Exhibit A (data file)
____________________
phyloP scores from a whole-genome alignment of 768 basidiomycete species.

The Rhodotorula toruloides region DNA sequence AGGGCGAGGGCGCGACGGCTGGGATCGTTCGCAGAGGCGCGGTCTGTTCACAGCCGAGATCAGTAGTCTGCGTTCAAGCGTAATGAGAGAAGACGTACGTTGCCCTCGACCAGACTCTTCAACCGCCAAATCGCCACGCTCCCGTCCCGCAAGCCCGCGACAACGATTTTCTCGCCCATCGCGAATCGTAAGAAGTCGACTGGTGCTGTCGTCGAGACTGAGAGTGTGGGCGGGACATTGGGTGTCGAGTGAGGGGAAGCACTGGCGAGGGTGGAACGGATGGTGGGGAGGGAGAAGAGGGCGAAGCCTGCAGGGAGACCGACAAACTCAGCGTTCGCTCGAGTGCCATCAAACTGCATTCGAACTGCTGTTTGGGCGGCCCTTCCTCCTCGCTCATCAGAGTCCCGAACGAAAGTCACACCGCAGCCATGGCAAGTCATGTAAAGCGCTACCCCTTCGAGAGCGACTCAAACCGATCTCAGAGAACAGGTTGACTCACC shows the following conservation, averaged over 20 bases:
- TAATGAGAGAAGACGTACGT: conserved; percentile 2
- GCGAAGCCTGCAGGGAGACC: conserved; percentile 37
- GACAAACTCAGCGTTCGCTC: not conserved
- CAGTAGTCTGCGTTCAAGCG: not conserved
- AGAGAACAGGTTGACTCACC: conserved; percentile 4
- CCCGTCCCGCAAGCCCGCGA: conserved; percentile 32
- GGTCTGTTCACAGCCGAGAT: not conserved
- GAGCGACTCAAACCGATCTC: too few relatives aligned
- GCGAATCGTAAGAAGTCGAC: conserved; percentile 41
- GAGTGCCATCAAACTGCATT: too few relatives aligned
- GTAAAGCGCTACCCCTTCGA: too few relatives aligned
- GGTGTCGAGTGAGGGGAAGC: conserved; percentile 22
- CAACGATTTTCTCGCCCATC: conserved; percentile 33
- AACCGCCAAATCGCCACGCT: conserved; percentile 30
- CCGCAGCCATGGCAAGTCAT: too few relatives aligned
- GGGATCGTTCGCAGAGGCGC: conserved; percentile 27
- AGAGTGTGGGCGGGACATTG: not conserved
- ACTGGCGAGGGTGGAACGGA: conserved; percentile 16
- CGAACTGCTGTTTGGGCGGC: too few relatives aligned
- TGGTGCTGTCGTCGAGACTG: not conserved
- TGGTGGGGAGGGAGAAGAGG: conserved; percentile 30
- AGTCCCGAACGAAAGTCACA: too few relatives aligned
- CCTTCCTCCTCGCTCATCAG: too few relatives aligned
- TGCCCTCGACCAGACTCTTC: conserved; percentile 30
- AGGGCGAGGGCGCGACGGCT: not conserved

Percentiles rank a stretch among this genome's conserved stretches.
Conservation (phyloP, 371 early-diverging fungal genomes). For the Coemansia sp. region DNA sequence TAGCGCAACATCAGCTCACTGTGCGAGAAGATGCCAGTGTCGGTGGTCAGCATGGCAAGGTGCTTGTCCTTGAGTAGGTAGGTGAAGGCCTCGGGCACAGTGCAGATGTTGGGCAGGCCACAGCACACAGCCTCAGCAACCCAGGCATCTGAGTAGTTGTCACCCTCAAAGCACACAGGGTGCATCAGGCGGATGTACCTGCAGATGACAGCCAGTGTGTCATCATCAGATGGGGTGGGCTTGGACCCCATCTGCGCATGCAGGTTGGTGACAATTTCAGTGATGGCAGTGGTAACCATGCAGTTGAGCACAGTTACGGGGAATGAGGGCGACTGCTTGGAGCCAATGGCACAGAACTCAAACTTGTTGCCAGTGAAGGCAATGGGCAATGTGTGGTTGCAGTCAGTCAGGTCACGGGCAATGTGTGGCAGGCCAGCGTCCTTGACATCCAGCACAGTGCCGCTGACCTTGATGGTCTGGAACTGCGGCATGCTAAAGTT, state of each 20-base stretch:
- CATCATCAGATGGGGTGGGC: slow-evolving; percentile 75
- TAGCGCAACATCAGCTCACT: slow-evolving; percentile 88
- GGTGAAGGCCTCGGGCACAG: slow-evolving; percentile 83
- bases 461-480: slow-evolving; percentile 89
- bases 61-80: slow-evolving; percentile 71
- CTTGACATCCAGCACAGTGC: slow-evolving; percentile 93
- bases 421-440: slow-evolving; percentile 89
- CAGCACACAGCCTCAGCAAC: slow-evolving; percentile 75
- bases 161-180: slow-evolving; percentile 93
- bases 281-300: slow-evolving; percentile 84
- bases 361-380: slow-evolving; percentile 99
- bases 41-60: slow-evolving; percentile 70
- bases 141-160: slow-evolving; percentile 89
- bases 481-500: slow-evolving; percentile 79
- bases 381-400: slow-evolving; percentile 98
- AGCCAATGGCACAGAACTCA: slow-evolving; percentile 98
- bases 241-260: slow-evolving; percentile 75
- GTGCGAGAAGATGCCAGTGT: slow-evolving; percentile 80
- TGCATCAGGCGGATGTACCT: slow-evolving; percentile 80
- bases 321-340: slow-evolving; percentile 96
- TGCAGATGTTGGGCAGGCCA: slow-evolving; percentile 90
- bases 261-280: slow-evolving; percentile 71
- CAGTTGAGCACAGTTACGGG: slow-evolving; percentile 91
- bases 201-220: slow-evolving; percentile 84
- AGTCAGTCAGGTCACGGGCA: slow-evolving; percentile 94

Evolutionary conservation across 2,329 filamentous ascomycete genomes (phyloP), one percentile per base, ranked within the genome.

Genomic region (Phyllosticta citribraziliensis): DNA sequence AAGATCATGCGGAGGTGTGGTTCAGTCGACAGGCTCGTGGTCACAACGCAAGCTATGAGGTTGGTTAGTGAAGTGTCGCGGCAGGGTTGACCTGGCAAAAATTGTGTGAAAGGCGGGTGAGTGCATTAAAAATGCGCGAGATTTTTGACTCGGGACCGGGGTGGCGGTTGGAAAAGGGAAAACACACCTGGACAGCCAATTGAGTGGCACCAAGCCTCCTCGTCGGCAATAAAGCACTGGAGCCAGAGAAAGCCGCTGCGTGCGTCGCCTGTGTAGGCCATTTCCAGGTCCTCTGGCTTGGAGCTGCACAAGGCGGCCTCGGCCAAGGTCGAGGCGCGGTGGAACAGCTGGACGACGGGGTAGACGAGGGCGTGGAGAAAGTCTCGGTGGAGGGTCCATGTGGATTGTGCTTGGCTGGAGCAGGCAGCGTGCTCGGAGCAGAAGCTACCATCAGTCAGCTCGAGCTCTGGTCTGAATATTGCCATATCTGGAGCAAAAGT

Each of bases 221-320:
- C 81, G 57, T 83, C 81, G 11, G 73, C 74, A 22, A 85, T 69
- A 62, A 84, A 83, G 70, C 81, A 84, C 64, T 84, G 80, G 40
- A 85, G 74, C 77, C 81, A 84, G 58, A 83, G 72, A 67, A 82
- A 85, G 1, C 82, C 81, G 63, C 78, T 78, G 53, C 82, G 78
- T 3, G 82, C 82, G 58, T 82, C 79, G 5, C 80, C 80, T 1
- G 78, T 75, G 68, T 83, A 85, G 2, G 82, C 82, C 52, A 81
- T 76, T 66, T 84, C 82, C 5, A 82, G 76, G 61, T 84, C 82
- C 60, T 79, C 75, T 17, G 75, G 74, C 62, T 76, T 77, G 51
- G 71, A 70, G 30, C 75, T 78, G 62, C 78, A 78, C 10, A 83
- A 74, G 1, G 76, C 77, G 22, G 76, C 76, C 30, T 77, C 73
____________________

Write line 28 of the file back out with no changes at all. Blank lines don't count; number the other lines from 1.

Percentiles rank a stretch among this genome's conserved stretches.